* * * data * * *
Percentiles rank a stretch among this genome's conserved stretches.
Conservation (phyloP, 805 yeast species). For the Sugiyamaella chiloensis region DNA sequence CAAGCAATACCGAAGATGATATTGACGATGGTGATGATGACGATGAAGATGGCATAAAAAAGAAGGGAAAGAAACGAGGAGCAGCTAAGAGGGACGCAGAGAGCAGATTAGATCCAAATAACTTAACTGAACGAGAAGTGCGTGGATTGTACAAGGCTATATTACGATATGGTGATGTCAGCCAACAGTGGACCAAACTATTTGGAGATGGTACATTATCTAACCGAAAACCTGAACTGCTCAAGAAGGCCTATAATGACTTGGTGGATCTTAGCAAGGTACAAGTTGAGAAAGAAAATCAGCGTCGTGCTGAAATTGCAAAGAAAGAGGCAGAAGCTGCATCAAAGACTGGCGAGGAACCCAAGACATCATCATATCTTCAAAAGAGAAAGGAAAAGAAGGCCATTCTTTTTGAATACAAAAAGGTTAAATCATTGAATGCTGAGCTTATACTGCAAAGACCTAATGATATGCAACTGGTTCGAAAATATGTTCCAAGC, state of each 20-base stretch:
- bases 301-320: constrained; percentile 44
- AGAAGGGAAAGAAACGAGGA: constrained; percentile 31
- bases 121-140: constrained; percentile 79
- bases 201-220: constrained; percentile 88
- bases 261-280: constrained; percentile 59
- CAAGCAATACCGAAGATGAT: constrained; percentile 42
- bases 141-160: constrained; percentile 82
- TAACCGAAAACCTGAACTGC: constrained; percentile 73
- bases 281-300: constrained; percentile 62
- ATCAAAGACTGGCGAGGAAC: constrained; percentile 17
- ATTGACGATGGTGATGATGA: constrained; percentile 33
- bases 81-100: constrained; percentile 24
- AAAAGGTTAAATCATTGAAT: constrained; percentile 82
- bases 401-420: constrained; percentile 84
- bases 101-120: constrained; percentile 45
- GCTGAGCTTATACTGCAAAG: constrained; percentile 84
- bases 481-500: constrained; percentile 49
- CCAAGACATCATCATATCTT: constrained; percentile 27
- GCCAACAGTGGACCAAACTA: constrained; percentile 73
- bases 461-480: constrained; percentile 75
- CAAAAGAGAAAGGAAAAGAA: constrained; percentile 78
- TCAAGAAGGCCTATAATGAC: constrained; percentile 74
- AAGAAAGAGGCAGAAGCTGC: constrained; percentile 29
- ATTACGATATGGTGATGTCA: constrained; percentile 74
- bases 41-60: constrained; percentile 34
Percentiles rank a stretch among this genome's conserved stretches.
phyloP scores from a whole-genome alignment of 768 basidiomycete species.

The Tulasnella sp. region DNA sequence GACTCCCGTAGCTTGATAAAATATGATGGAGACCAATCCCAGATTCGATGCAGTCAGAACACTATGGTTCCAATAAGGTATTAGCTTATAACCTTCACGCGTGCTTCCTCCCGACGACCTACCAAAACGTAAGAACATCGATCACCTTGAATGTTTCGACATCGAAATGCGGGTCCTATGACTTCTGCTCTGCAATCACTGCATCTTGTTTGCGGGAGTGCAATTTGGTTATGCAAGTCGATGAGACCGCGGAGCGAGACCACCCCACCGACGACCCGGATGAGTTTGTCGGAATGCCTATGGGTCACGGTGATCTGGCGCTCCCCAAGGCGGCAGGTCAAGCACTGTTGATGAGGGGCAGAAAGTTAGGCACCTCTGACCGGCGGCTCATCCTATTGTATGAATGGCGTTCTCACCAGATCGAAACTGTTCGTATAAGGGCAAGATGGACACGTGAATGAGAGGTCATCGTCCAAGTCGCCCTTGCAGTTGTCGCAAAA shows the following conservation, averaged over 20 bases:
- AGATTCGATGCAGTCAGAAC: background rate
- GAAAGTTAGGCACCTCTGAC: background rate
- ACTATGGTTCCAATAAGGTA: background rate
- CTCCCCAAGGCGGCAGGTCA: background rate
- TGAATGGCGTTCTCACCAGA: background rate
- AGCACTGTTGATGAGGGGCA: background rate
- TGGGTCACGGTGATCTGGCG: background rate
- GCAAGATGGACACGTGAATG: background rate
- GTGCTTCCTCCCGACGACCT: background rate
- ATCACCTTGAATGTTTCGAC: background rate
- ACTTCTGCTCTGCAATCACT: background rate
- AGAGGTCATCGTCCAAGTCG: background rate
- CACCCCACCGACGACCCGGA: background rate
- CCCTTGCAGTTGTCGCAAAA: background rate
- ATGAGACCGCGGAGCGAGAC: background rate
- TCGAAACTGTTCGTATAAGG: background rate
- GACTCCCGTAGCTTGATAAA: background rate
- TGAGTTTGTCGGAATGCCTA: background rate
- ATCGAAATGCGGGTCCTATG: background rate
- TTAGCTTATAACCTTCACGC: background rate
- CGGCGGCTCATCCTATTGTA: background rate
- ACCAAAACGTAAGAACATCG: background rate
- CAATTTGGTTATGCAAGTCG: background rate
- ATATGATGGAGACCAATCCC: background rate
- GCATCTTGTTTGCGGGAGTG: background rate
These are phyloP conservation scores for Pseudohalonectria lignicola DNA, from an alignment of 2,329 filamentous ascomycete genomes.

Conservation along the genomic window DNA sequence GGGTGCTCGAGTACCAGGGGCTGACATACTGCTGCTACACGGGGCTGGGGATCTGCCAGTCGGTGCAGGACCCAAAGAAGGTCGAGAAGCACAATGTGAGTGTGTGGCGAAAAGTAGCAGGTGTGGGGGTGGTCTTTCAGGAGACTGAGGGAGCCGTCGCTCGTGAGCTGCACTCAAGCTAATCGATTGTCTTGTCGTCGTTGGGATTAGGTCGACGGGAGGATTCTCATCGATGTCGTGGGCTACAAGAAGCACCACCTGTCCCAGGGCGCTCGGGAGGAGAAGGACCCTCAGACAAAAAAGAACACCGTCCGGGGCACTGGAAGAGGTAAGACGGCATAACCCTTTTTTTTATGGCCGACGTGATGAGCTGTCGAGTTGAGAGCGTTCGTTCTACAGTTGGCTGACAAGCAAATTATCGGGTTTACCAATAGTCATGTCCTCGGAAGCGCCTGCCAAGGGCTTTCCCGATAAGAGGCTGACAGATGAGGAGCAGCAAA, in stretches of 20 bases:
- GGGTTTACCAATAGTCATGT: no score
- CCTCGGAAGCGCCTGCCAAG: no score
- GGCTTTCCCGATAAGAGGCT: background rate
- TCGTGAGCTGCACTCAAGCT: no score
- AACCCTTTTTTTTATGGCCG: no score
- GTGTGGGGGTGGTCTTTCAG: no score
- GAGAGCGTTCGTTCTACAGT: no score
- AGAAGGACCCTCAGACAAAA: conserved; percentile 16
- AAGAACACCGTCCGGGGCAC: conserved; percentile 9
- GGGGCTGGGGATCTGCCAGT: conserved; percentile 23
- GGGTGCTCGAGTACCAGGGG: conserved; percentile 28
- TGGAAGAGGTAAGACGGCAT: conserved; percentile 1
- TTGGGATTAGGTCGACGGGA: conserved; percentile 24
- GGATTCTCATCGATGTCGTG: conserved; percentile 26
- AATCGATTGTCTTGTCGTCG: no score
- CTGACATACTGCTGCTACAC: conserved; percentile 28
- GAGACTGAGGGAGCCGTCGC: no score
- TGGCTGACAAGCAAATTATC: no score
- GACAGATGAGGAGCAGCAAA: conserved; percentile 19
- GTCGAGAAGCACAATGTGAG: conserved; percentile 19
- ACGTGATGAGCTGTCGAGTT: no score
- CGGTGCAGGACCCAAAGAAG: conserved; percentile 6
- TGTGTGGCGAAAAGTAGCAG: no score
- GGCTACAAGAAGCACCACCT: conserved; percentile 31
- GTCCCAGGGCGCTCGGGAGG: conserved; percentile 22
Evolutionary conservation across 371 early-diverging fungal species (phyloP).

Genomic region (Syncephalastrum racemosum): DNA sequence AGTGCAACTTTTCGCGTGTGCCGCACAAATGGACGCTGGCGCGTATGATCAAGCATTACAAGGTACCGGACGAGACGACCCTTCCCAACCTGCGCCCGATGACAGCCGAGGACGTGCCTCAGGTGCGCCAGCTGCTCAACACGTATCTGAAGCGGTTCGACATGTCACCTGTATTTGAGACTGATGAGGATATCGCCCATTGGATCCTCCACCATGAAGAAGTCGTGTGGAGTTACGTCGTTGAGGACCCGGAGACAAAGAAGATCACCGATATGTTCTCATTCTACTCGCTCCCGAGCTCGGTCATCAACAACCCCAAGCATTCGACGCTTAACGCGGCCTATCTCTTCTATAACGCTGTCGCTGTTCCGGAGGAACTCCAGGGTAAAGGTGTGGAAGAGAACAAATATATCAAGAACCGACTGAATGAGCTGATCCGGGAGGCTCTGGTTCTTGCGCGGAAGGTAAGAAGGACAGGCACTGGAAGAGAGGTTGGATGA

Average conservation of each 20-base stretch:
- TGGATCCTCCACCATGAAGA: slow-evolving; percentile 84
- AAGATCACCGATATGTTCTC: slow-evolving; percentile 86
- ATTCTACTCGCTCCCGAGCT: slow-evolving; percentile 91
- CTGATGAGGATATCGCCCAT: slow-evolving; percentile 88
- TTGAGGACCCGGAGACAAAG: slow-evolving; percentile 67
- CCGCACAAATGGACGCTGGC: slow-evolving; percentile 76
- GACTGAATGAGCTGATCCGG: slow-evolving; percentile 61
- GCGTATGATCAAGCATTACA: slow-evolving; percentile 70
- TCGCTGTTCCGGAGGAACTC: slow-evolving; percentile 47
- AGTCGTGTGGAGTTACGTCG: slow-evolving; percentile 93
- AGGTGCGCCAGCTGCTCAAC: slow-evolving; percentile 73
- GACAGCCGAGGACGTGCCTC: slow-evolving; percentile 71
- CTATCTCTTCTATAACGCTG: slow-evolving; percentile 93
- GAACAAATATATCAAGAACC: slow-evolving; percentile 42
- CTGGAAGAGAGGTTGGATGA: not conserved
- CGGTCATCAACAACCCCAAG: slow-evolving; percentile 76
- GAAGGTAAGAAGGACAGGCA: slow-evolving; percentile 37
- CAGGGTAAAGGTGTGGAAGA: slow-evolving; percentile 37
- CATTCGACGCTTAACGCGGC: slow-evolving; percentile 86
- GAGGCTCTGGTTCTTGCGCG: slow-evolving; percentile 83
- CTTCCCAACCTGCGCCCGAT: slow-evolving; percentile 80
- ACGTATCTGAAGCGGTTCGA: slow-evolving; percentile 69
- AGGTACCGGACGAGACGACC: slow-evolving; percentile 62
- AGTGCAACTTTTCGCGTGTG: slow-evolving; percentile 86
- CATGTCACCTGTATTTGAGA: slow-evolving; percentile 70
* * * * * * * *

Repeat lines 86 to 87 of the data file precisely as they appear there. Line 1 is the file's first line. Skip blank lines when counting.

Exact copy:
- TGGATCCTCCACCATGAAGA: slow-evolving; percentile 84
- AAGATCACCGATATGTTCTC: slow-evolving; percentile 86